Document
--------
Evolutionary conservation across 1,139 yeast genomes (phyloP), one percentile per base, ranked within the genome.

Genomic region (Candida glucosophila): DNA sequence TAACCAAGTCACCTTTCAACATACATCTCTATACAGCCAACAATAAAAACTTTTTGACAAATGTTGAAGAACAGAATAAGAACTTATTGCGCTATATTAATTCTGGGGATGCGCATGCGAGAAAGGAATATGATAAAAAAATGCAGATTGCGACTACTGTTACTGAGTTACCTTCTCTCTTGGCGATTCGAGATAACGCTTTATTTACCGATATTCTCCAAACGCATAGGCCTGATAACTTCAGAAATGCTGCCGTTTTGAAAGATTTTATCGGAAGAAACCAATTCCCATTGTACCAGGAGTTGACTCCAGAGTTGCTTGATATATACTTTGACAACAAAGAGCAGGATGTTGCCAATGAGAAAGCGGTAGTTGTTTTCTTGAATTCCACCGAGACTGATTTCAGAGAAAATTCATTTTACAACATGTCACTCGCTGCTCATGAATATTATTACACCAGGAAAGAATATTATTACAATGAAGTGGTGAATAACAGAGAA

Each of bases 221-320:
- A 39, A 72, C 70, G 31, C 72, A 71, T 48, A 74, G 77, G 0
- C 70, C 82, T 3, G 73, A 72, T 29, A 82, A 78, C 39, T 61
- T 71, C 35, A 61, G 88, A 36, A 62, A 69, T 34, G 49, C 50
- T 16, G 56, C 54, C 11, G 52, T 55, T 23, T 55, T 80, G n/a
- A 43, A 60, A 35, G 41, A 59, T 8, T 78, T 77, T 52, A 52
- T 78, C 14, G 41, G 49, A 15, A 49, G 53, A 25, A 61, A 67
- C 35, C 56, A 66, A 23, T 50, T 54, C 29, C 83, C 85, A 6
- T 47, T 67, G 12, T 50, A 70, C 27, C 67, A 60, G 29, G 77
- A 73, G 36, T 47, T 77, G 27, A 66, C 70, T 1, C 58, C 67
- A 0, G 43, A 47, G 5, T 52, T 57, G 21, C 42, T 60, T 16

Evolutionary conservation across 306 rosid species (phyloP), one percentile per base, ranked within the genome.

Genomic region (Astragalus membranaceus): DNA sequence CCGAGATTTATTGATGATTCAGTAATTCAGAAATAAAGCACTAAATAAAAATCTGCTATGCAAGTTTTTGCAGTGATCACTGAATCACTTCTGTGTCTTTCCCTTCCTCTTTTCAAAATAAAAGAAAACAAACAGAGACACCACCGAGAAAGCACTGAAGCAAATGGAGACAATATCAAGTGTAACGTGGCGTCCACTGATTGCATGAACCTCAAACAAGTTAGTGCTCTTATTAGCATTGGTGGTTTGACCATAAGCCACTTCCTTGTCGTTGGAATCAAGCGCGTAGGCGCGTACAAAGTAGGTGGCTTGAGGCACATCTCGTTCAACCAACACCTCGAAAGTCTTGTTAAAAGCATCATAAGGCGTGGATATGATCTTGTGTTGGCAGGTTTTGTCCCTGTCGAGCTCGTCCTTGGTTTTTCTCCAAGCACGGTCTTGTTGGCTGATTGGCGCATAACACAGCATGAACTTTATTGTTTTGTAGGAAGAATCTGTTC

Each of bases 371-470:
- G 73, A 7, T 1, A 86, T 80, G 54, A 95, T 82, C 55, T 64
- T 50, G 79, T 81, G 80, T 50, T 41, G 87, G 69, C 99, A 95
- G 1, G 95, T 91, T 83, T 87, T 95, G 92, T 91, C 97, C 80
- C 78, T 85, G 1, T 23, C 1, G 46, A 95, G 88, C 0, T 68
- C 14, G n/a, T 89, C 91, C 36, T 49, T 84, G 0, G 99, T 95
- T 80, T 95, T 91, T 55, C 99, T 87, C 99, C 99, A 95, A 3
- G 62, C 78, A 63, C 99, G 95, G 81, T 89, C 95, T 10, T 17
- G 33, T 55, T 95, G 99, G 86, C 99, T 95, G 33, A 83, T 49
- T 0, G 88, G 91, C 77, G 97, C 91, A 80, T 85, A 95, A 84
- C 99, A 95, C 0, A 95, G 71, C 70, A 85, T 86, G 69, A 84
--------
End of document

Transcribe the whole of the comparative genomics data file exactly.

Evolutionary conservation across 1,139 yeast genomes (phyloP), one percentile per base, ranked within the genome.

Genomic region (Candida glucosophila): DNA sequence TAACCAAGTCACCTTTCAACATACATCTCTATACAGCCAACAATAAAAACTTTTTGACAAATGTTGAAGAACAGAATAAGAACTTATTGCGCTATATTAATTCTGGGGATGCGCATGCGAGAAAGGAATATGATAAAAAAATGCAGATTGCGACTACTGTTACTGAGTTACCTTCTCTCTTGGCGATTCGAGATAACGCTTTATTTACCGATATTCTCCAAACGCATAGGCCTGATAACTTCAGAAATGCTGCCGTTTTGAAAGATTTTATCGGAAGAAACCAATTCCCATTGTACCAGGAGTTGACTCCAGAGTTGCTTGATATATACTTTGACAACAAAGAGCAGGATGTTGCCAATGAGAAAGCGGTAGTTGTTTTCTTGAATTCCACCGAGACTGATTTCAGAGAAAATTCATTTTACAACATGTCACTCGCTGCTCATGAATATTATTACACCAGGAAAGAATATTATTACAATGAAGTGGTGAATAACAGAGAA

Each of bases 221-320:
- A 39, A 72, C 70, G 31, C 72, A 71, T 48, A 74, G 77, G 0
- C 70, C 82, T 3, G 73, A 72, T 29, A 82, A 78, C 39, T 61
- T 71, C 35, A 61, G 88, A 36, A 62, A 69, T 34, G 49, C 50
- T 16, G 56, C 54, C 11, G 52, T 55, T 23, T 55, T 80, G n/a
- A 43, A 60, A 35, G 41, A 59, T 8, T 78, T 77, T 52, A 52
- T 78, C 14, G 41, G 49, A 15, A 49, G 53, A 25, A 61, A 67
- C 35, C 56, A 66, A 23, T 50, T 54, C 29, C 83, C 85, A 6
- T 47, T 67, G 12, T 50, A 70, C 27, C 67, A 60, G 29, G 77
- A 73, G 36, T 47, T 77, G 27, A 66, C 70, T 1, C 58, C 67
- A 0, G 43, A 47, G 5, T 52, T 57, G 21, C 42, T 60, T 16

Evolutionary conservation across 306 rosid species (phyloP), one percentile per base, ranked within the genome.

Genomic region (Astragalus membranaceus): DNA sequence CCGAGATTTATTGATGATTCAGTAATTCAGAAATAAAGCACTAAATAAAAATCTGCTATGCAAGTTTTTGCAGTGATCACTGAATCACTTCTGTGTCTTTCCCTTCCTCTTTTCAAAATAAAAGAAAACAAACAGAGACACCACCGAGAAAGCACTGAAGCAAATGGAGACAATATCAAGTGTAACGTGGCGTCCACTGATTGCATGAACCTCAAACAAGTTAGTGCTCTTATTAGCATTGGTGGTTTGACCATAAGCCACTTCCTTGTCGTTGGAATCAAGCGCGTAGGCGCGTACAAAGTAGGTGGCTTGAGGCACATCTCGTTCAACCAACACCTCGAAAGTCTTGTTAAAAGCATCATAAGGCGTGGATATGATCTTGTGTTGGCAGGTTTTGTCCCTGTCGAGCTCGTCCTTGGTTTTTCTCCAAGCACGGTCTTGTTGGCTGATTGGCGCATAACACAGCATGAACTTTATTGTTTTGTAGGAAGAATCTGTTC

Each of bases 371-470:
- G 73, A 7, T 1, A 86, T 80, G 54, A 95, T 82, C 55, T 64
- T 50, G 79, T 81, G 80, T 50, T 41, G 87, G 69, C 99, A 95
- G 1, G 95, T 91, T 83, T 87, T 95, G 92, T 91, C 97, C 80
- C 78, T 85, G 1, T 23, C 1, G 46, A 95, G 88, C 0, T 68
- C 14, G n/a, T 89, C 91, C 36, T 49, T 84, G 0, G 99, T 95
- T 80, T 95, T 91, T 55, C 99, T 87, C 99, C 99, A 95, A 3
- G 62, C 78, A 63, C 99, G 95, G 81, T 89, C 95, T 10, T 17
- G 33, T 55, T 95, G 99, G 86, C 99, T 95, G 33, A 83, T 49
- T 0, G 88, G 91, C 77, G 97, C 91, A 80, T 85, A 95, A 84
- C 99, A 95, C 0, A 95, G 71, C 70, A 85, T 86, G 69, A 84